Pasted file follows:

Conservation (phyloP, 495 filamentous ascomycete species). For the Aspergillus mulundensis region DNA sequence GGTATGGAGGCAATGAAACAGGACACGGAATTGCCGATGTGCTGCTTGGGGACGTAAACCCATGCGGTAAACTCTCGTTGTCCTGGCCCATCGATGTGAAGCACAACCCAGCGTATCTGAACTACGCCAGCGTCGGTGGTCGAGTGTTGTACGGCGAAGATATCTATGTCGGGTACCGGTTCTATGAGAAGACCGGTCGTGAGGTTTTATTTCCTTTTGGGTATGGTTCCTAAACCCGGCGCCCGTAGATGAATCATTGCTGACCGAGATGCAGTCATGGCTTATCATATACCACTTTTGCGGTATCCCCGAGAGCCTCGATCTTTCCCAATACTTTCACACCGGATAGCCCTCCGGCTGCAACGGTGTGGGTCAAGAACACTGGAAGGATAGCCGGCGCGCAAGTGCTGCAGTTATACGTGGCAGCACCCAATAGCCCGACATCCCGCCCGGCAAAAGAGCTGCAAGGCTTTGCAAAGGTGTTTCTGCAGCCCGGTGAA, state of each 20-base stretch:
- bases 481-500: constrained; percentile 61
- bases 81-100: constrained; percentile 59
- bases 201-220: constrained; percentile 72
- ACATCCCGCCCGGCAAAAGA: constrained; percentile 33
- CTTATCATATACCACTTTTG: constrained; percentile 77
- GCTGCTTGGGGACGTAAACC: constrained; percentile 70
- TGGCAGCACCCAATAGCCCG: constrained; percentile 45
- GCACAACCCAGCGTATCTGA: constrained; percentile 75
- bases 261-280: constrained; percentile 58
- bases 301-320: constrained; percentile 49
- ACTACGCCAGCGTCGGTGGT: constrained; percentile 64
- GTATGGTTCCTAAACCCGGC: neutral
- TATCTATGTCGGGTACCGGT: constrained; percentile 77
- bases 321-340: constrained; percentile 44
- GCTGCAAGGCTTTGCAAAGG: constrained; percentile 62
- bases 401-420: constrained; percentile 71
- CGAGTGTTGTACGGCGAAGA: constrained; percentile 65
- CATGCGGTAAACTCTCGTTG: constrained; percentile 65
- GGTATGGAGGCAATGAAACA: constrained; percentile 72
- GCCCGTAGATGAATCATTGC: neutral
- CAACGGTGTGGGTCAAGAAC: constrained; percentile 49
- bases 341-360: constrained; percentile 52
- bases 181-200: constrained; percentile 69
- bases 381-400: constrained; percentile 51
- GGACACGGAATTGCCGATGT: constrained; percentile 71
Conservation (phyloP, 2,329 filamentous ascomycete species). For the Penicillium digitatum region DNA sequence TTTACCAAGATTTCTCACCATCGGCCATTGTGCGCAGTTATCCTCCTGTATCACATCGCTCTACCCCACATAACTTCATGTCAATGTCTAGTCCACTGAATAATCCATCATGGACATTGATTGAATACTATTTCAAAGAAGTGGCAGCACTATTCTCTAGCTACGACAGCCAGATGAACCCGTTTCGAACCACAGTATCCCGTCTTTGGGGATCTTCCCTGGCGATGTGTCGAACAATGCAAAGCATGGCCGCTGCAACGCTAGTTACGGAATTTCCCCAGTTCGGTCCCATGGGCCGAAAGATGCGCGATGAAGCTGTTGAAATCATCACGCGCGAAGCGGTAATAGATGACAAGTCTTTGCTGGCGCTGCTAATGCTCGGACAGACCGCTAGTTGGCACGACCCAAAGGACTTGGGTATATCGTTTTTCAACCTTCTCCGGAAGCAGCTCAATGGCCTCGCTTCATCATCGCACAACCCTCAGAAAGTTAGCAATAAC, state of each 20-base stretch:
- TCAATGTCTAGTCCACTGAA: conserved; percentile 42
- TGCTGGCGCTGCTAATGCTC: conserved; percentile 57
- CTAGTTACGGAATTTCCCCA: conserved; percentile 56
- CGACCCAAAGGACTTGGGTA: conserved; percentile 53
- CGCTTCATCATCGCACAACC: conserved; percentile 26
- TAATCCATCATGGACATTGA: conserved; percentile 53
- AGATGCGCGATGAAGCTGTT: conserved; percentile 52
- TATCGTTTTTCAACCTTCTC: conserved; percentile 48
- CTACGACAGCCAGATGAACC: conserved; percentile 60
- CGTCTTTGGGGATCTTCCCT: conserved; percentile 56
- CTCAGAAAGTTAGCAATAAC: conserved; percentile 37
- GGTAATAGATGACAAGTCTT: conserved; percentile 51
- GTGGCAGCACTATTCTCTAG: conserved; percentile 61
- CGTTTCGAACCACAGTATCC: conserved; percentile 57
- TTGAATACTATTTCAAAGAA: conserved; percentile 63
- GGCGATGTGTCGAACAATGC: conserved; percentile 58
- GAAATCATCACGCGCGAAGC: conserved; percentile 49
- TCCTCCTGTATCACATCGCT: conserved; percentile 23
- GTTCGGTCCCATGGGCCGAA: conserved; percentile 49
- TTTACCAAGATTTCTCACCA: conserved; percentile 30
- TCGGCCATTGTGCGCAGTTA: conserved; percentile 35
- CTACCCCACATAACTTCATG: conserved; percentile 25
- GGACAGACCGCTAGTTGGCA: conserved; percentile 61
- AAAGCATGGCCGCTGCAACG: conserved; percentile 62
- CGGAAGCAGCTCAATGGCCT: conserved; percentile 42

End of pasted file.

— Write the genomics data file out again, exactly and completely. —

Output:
Conservation (phyloP, 495 filamentous ascomycete species). For the Aspergillus mulundensis region DNA sequence GGTATGGAGGCAATGAAACAGGACACGGAATTGCCGATGTGCTGCTTGGGGACGTAAACCCATGCGGTAAACTCTCGTTGTCCTGGCCCATCGATGTGAAGCACAACCCAGCGTATCTGAACTACGCCAGCGTCGGTGGTCGAGTGTTGTACGGCGAAGATATCTATGTCGGGTACCGGTTCTATGAGAAGACCGGTCGTGAGGTTTTATTTCCTTTTGGGTATGGTTCCTAAACCCGGCGCCCGTAGATGAATCATTGCTGACCGAGATGCAGTCATGGCTTATCATATACCACTTTTGCGGTATCCCCGAGAGCCTCGATCTTTCCCAATACTTTCACACCGGATAGCCCTCCGGCTGCAACGGTGTGGGTCAAGAACACTGGAAGGATAGCCGGCGCGCAAGTGCTGCAGTTATACGTGGCAGCACCCAATAGCCCGACATCCCGCCCGGCAAAAGAGCTGCAAGGCTTTGCAAAGGTGTTTCTGCAGCCCGGTGAA, state of each 20-base stretch:
- bases 481-500: constrained; percentile 61
- bases 81-100: constrained; percentile 59
- bases 201-220: constrained; percentile 72
- ACATCCCGCCCGGCAAAAGA: constrained; percentile 33
- CTTATCATATACCACTTTTG: constrained; percentile 77
- GCTGCTTGGGGACGTAAACC: constrained; percentile 70
- TGGCAGCACCCAATAGCCCG: constrained; percentile 45
- GCACAACCCAGCGTATCTGA: constrained; percentile 75
- bases 261-280: constrained; percentile 58
- bases 301-320: constrained; percentile 49
- ACTACGCCAGCGTCGGTGGT: constrained; percentile 64
- GTATGGTTCCTAAACCCGGC: neutral
- TATCTATGTCGGGTACCGGT: constrained; percentile 77
- bases 321-340: constrained; percentile 44
- GCTGCAAGGCTTTGCAAAGG: constrained; percentile 62
- bases 401-420: constrained; percentile 71
- CGAGTGTTGTACGGCGAAGA: constrained; percentile 65
- CATGCGGTAAACTCTCGTTG: constrained; percentile 65
- GGTATGGAGGCAATGAAACA: constrained; percentile 72
- GCCCGTAGATGAATCATTGC: neutral
- CAACGGTGTGGGTCAAGAAC: constrained; percentile 49
- bases 341-360: constrained; percentile 52
- bases 181-200: constrained; percentile 69
- bases 381-400: constrained; percentile 51
- GGACACGGAATTGCCGATGT: constrained; percentile 71
Conservation (phyloP, 2,329 filamentous ascomycete species). For the Penicillium digitatum region DNA sequence TTTACCAAGATTTCTCACCATCGGCCATTGTGCGCAGTTATCCTCCTGTATCACATCGCTCTACCCCACATAACTTCATGTCAATGTCTAGTCCACTGAATAATCCATCATGGACATTGATTGAATACTATTTCAAAGAAGTGGCAGCACTATTCTCTAGCTACGACAGCCAGATGAACCCGTTTCGAACCACAGTATCCCGTCTTTGGGGATCTTCCCTGGCGATGTGTCGAACAATGCAAAGCATGGCCGCTGCAACGCTAGTTACGGAATTTCCCCAGTTCGGTCCCATGGGCCGAAAGATGCGCGATGAAGCTGTTGAAATCATCACGCGCGAAGCGGTAATAGATGACAAGTCTTTGCTGGCGCTGCTAATGCTCGGACAGACCGCTAGTTGGCACGACCCAAAGGACTTGGGTATATCGTTTTTCAACCTTCTCCGGAAGCAGCTCAATGGCCTCGCTTCATCATCGCACAACCCTCAGAAAGTTAGCAATAAC, state of each 20-base stretch:
- TCAATGTCTAGTCCACTGAA: conserved; percentile 42
- TGCTGGCGCTGCTAATGCTC: conserved; percentile 57
- CTAGTTACGGAATTTCCCCA: conserved; percentile 56
- CGACCCAAAGGACTTGGGTA: conserved; percentile 53
- CGCTTCATCATCGCACAACC: conserved; percentile 26
- TAATCCATCATGGACATTGA: conserved; percentile 53
- AGATGCGCGATGAAGCTGTT: conserved; percentile 52
- TATCGTTTTTCAACCTTCTC: conserved; percentile 48
- CTACGACAGCCAGATGAACC: conserved; percentile 60
- CGTCTTTGGGGATCTTCCCT: conserved; percentile 56
- CTCAGAAAGTTAGCAATAAC: conserved; percentile 37
- GGTAATAGATGACAAGTCTT: conserved; percentile 51
- GTGGCAGCACTATTCTCTAG: conserved; percentile 61
- CGTTTCGAACCACAGTATCC: conserved; percentile 57
- TTGAATACTATTTCAAAGAA: conserved; percentile 63
- GGCGATGTGTCGAACAATGC: conserved; percentile 58
- GAAATCATCACGCGCGAAGC: conserved; percentile 49
- TCCTCCTGTATCACATCGCT: conserved; percentile 23
- GTTCGGTCCCATGGGCCGAA: conserved; percentile 49
- TTTACCAAGATTTCTCACCA: conserved; percentile 30
- TCGGCCATTGTGCGCAGTTA: conserved; percentile 35
- CTACCCCACATAACTTCATG: conserved; percentile 25
- GGACAGACCGCTAGTTGGCA: conserved; percentile 61
- AAAGCATGGCCGCTGCAACG: conserved; percentile 62
- CGGAAGCAGCTCAATGGCCT: conserved; percentile 42